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Gartner, Nucleus on shaking up monolithic ERP

Stuart Lauchlan Profile picture for user slauchlan February 12, 2014
Shaking up monolithic ERP

Any report that contains an admission that Gartner made a mistake has to be worth a glance. And if that report comes from Gartner itself, all the more so!

Before anyone gets too excited, the admission is more one of ‘it hasn’t happened as quickly as we expected’ rather than ‘it won’t happen’.

In its report Predicts 2014: The Rise of the Postmodern ERP and Enterprise Applications World, the research firm states:

We believed that the integration of social technologies into traditional applications would occur much more rapidly than has proven to be the case.

But the rest of the report is heavily geared to the notion that by 2016 the heavily customized ERP implementations so common across organizational infrastructures today will routinely be regarded as "legacy ERP”.

And while no-one’s about to chuck existing ERP implementations out overnight, there will be a compelling need for these to be adapted to fit within federated, loosely-coupled ERP environment with much of the functionality sourced as cloud services or via business process outsourcers.

Gartner’s basing a large part of its thinking here on evidence from business executives who it says have expressed “real concern” about the lack of flexibility in their business applications portfolio. As such, Gartner predicates that heavily customized ERP implementations are the next wave of legacy systems.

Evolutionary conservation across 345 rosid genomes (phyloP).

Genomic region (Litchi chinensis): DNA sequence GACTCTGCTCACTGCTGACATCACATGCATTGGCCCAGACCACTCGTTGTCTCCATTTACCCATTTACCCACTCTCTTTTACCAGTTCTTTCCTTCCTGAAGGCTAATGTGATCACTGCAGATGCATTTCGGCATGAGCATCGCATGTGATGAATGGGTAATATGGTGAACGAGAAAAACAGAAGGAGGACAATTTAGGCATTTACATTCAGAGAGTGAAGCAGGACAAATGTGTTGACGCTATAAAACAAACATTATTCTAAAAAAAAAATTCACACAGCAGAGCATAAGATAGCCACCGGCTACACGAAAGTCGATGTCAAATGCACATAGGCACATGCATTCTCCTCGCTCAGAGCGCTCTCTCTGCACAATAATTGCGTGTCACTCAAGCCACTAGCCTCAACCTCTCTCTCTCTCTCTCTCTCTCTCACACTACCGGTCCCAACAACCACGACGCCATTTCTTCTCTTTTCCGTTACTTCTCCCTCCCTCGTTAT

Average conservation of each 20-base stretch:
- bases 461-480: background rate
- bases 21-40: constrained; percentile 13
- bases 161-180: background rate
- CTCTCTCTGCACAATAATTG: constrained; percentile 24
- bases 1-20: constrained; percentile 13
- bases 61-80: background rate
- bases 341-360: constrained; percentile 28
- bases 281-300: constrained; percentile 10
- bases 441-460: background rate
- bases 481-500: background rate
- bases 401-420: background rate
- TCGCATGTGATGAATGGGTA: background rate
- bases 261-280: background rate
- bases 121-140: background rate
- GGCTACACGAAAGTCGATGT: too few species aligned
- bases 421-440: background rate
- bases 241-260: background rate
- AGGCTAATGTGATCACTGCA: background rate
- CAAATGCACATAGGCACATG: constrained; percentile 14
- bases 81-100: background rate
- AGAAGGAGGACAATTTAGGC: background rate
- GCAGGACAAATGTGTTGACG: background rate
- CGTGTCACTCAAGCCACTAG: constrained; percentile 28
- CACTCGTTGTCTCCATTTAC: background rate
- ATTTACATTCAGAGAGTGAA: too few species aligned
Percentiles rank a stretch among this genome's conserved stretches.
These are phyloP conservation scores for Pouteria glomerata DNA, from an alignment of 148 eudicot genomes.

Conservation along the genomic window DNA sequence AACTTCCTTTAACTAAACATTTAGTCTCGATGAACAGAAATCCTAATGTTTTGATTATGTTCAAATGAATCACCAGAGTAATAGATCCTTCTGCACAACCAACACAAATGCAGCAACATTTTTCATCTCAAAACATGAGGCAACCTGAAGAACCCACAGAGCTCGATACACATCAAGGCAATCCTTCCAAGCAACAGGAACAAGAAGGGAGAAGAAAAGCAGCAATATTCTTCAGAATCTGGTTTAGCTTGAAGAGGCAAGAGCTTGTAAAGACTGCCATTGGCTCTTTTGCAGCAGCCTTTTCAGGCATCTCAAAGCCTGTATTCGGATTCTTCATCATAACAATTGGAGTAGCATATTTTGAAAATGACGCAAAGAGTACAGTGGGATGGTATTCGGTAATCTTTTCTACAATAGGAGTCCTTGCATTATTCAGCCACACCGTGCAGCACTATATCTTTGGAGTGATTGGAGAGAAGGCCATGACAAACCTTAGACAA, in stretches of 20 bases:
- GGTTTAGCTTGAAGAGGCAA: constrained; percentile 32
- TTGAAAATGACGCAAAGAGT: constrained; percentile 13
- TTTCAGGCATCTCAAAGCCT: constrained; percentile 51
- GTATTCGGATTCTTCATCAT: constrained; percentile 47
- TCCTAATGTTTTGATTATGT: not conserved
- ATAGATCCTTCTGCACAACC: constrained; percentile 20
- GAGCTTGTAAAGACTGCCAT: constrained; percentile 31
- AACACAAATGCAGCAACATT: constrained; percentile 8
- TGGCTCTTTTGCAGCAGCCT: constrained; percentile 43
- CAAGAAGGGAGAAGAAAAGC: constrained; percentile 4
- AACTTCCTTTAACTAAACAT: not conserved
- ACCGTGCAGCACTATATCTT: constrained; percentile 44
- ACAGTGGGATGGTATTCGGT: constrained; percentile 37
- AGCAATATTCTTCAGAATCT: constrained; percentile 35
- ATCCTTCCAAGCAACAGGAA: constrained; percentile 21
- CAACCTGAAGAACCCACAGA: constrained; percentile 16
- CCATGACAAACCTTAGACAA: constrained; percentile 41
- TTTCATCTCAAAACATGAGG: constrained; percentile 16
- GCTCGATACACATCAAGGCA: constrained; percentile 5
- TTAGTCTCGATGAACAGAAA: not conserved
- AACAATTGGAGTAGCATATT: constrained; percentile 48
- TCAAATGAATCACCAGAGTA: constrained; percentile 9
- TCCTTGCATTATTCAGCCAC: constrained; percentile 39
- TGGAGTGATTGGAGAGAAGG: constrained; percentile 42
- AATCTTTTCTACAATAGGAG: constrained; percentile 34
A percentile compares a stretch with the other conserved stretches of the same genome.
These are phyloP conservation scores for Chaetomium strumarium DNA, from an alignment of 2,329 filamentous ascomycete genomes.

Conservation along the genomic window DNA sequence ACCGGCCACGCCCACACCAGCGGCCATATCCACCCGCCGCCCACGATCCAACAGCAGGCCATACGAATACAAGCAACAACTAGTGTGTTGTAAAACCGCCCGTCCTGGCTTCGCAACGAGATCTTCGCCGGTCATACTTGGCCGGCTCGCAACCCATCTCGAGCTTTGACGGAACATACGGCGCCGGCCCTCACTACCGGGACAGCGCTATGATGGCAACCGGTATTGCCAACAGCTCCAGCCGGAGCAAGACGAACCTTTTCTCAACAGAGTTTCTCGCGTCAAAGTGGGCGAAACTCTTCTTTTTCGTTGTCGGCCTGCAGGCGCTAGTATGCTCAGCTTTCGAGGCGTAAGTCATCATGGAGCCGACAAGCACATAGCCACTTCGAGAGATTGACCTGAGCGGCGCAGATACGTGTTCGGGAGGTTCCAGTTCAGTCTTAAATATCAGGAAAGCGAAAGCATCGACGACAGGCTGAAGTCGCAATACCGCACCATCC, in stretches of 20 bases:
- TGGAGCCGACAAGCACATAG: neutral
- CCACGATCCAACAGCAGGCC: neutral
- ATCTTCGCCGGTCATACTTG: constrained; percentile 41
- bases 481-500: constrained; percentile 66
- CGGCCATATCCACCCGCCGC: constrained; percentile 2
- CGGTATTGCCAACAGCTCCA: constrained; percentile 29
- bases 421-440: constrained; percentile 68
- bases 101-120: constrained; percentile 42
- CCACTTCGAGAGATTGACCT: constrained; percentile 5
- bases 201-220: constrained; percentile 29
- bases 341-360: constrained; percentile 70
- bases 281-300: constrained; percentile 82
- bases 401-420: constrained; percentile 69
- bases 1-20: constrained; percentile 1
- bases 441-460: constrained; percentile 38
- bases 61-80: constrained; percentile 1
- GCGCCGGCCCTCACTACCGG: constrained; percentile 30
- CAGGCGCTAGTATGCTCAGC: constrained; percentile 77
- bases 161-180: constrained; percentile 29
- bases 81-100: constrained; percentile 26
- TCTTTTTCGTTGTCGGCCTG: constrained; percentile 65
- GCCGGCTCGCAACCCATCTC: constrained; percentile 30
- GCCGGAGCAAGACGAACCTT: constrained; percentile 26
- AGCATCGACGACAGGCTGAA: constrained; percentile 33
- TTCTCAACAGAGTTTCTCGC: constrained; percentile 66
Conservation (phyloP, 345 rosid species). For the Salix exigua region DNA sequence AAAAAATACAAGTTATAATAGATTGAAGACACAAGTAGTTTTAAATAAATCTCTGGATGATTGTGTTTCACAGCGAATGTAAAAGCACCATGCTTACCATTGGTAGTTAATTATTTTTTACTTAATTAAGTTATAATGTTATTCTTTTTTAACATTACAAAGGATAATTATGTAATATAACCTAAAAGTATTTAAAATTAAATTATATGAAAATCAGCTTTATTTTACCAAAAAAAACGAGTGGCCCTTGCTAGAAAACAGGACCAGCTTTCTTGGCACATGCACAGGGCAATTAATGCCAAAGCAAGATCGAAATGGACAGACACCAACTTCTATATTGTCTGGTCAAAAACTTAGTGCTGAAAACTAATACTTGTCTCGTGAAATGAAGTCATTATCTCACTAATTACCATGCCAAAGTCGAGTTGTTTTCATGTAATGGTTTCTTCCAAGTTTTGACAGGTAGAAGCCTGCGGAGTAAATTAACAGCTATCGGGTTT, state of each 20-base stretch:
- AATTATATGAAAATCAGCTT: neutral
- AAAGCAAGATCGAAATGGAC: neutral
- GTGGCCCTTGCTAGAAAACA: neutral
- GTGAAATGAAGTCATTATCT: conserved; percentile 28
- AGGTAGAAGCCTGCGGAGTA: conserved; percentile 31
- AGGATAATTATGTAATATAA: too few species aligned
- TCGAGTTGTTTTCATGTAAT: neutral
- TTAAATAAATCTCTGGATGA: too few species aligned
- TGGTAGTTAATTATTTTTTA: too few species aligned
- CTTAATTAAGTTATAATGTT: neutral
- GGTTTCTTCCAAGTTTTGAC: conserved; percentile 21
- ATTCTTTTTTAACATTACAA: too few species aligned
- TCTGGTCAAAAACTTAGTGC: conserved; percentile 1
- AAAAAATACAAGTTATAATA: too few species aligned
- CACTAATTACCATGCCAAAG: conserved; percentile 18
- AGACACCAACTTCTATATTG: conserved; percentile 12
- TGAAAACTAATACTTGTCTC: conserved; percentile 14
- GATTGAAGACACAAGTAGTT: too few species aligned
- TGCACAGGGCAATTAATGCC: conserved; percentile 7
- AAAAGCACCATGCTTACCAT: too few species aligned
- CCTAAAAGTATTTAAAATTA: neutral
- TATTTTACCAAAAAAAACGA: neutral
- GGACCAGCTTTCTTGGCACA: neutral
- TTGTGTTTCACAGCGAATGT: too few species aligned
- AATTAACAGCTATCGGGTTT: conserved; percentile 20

According to Andy Kyte, vice president and Gartner Fellow:

"Early ERP adopters, particularly large enterprises in energy, manufacturing and distribution industries, are paying the penalty of a decade or more of excessive customization. Businesses looking to improve administration today can take advantage of lower costs, better functional fit and process flexibility offered by blending cloud applications with on-premises applications in what we now refer to as 'postmodern ERP.

"When ERP was in its heyday, CEOs and business executives wanted reliable and integrated solutions, so they seized upon ERP as the way to provide this.

“Requirements have switched to the twin concerns of lowering IT costs and seeking increased flexibility. A system that is not sufficiently flexible to meet changing business demands is an anchor, not a sail, holding the business back, not driving it forward."

With this in mind, Gartner’s recommendations are:

  • Organizations need to develop a multi-year strategy for all significant business applications wit budgetary forecasts for a number of different options which could be followed over the next ten years of the application's life.
  • Put in place a two year plan to market-test all differentiating processes currently managed by heavily-customized ERP modules and see what other optoions are out there today.
  • Make sure you have appropriate and accurate documentation relating to customization and source-code management tools that link the documentation to the relevant modified source code.
  • Review all existing customizations in order to establish whether they add business value commensurate with the cost of support and maintenance.

The cloud generation

Attention also turns to the rise of cloud ERP offerings from the likes of pureplays such as NetSuite, FinancialForce and Workday as well as new cloud offerings from traditional players such as Oracle and SAP.

Gartner predicts:

  • By 2018, at least 30% of service-centric companies will move the majority of their ERP applications to the cloud.